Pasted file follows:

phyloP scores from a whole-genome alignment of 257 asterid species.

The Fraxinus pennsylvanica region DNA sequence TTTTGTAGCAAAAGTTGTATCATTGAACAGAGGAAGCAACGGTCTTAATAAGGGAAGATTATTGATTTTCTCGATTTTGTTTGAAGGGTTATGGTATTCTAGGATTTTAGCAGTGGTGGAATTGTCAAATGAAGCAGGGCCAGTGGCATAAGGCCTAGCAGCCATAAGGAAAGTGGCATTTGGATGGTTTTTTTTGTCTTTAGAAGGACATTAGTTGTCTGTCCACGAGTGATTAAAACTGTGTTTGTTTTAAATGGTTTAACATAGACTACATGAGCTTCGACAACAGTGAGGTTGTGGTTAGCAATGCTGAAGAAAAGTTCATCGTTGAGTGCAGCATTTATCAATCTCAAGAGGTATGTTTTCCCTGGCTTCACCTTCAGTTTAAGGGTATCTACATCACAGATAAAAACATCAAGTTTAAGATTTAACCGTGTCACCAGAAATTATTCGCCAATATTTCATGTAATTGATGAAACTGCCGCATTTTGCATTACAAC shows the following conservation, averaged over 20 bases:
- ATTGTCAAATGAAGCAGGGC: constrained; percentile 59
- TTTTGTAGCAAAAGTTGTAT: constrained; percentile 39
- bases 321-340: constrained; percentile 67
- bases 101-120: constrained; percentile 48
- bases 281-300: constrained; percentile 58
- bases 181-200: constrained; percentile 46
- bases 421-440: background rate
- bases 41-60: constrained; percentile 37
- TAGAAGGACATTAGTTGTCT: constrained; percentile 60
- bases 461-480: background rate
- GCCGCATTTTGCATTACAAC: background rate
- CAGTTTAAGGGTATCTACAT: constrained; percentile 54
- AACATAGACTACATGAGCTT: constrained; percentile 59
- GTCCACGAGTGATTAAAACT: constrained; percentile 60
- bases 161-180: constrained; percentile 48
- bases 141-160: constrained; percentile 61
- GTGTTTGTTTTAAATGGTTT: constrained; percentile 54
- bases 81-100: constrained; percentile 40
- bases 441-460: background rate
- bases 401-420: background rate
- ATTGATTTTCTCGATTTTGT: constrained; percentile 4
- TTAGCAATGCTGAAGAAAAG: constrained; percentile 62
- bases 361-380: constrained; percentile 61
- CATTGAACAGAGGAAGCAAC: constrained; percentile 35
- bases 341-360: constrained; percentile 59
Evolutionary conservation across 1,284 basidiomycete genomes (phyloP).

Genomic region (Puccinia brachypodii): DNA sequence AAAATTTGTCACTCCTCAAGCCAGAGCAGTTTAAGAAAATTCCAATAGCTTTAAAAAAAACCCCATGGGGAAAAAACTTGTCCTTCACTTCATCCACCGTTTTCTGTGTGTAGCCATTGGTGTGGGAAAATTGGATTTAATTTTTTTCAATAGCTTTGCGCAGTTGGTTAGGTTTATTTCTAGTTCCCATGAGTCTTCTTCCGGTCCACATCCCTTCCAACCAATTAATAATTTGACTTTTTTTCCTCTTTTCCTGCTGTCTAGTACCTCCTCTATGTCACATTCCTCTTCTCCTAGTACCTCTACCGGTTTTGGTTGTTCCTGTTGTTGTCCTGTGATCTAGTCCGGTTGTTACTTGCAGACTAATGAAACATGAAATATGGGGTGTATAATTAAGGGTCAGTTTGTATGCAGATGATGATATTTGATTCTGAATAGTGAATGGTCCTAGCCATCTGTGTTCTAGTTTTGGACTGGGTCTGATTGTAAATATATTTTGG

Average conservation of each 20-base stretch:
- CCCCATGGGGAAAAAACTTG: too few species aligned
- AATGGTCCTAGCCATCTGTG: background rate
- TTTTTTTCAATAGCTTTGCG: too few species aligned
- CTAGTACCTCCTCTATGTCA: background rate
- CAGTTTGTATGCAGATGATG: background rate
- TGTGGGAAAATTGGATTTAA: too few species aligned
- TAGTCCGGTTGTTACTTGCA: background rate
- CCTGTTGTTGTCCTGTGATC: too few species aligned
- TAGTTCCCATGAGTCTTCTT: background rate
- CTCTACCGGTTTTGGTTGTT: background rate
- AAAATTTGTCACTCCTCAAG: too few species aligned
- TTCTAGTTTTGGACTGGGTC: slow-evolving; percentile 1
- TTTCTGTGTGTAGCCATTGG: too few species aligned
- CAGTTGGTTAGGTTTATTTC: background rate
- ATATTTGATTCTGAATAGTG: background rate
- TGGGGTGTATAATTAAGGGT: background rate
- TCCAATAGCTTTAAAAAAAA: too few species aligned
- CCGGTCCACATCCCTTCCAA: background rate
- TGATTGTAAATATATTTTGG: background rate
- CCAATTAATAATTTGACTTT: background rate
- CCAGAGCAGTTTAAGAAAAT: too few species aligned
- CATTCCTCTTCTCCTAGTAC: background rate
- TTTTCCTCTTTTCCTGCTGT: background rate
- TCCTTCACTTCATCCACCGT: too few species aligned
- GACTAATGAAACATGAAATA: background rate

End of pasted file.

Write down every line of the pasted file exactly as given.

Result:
phyloP scores from a whole-genome alignment of 257 asterid species.

The Fraxinus pennsylvanica region DNA sequence TTTTGTAGCAAAAGTTGTATCATTGAACAGAGGAAGCAACGGTCTTAATAAGGGAAGATTATTGATTTTCTCGATTTTGTTTGAAGGGTTATGGTATTCTAGGATTTTAGCAGTGGTGGAATTGTCAAATGAAGCAGGGCCAGTGGCATAAGGCCTAGCAGCCATAAGGAAAGTGGCATTTGGATGGTTTTTTTTGTCTTTAGAAGGACATTAGTTGTCTGTCCACGAGTGATTAAAACTGTGTTTGTTTTAAATGGTTTAACATAGACTACATGAGCTTCGACAACAGTGAGGTTGTGGTTAGCAATGCTGAAGAAAAGTTCATCGTTGAGTGCAGCATTTATCAATCTCAAGAGGTATGTTTTCCCTGGCTTCACCTTCAGTTTAAGGGTATCTACATCACAGATAAAAACATCAAGTTTAAGATTTAACCGTGTCACCAGAAATTATTCGCCAATATTTCATGTAATTGATGAAACTGCCGCATTTTGCATTACAAC shows the following conservation, averaged over 20 bases:
- ATTGTCAAATGAAGCAGGGC: constrained; percentile 59
- TTTTGTAGCAAAAGTTGTAT: constrained; percentile 39
- bases 321-340: constrained; percentile 67
- bases 101-120: constrained; percentile 48
- bases 281-300: constrained; percentile 58
- bases 181-200: constrained; percentile 46
- bases 421-440: background rate
- bases 41-60: constrained; percentile 37
- TAGAAGGACATTAGTTGTCT: constrained; percentile 60
- bases 461-480: background rate
- GCCGCATTTTGCATTACAAC: background rate
- CAGTTTAAGGGTATCTACAT: constrained; percentile 54
- AACATAGACTACATGAGCTT: constrained; percentile 59
- GTCCACGAGTGATTAAAACT: constrained; percentile 60
- bases 161-180: constrained; percentile 48
- bases 141-160: constrained; percentile 61
- GTGTTTGTTTTAAATGGTTT: constrained; percentile 54
- bases 81-100: constrained; percentile 40
- bases 441-460: background rate
- bases 401-420: background rate
- ATTGATTTTCTCGATTTTGT: constrained; percentile 4
- TTAGCAATGCTGAAGAAAAG: constrained; percentile 62
- bases 361-380: constrained; percentile 61
- CATTGAACAGAGGAAGCAAC: constrained; percentile 35
- bases 341-360: constrained; percentile 59
Evolutionary conservation across 1,284 basidiomycete genomes (phyloP).

Genomic region (Puccinia brachypodii): DNA sequence AAAATTTGTCACTCCTCAAGCCAGAGCAGTTTAAGAAAATTCCAATAGCTTTAAAAAAAACCCCATGGGGAAAAAACTTGTCCTTCACTTCATCCACCGTTTTCTGTGTGTAGCCATTGGTGTGGGAAAATTGGATTTAATTTTTTTCAATAGCTTTGCGCAGTTGGTTAGGTTTATTTCTAGTTCCCATGAGTCTTCTTCCGGTCCACATCCCTTCCAACCAATTAATAATTTGACTTTTTTTCCTCTTTTCCTGCTGTCTAGTACCTCCTCTATGTCACATTCCTCTTCTCCTAGTACCTCTACCGGTTTTGGTTGTTCCTGTTGTTGTCCTGTGATCTAGTCCGGTTGTTACTTGCAGACTAATGAAACATGAAATATGGGGTGTATAATTAAGGGTCAGTTTGTATGCAGATGATGATATTTGATTCTGAATAGTGAATGGTCCTAGCCATCTGTGTTCTAGTTTTGGACTGGGTCTGATTGTAAATATATTTTGG

Average conservation of each 20-base stretch:
- CCCCATGGGGAAAAAACTTG: too few species aligned
- AATGGTCCTAGCCATCTGTG: background rate
- TTTTTTTCAATAGCTTTGCG: too few species aligned
- CTAGTACCTCCTCTATGTCA: background rate
- CAGTTTGTATGCAGATGATG: background rate
- TGTGGGAAAATTGGATTTAA: too few species aligned
- TAGTCCGGTTGTTACTTGCA: background rate
- CCTGTTGTTGTCCTGTGATC: too few species aligned
- TAGTTCCCATGAGTCTTCTT: background rate
- CTCTACCGGTTTTGGTTGTT: background rate
- AAAATTTGTCACTCCTCAAG: too few species aligned
- TTCTAGTTTTGGACTGGGTC: slow-evolving; percentile 1
- TTTCTGTGTGTAGCCATTGG: too few species aligned
- CAGTTGGTTAGGTTTATTTC: background rate
- ATATTTGATTCTGAATAGTG: background rate
- TGGGGTGTATAATTAAGGGT: background rate
- TCCAATAGCTTTAAAAAAAA: too few species aligned
- CCGGTCCACATCCCTTCCAA: background rate
- TGATTGTAAATATATTTTGG: background rate
- CCAATTAATAATTTGACTTT: background rate
- CCAGAGCAGTTTAAGAAAAT: too few species aligned
- CATTCCTCTTCTCCTAGTAC: background rate
- TTTTCCTCTTTTCCTGCTGT: background rate
- TCCTTCACTTCATCCACCGT: too few species aligned
- GACTAATGAAACATGAAATA: background rate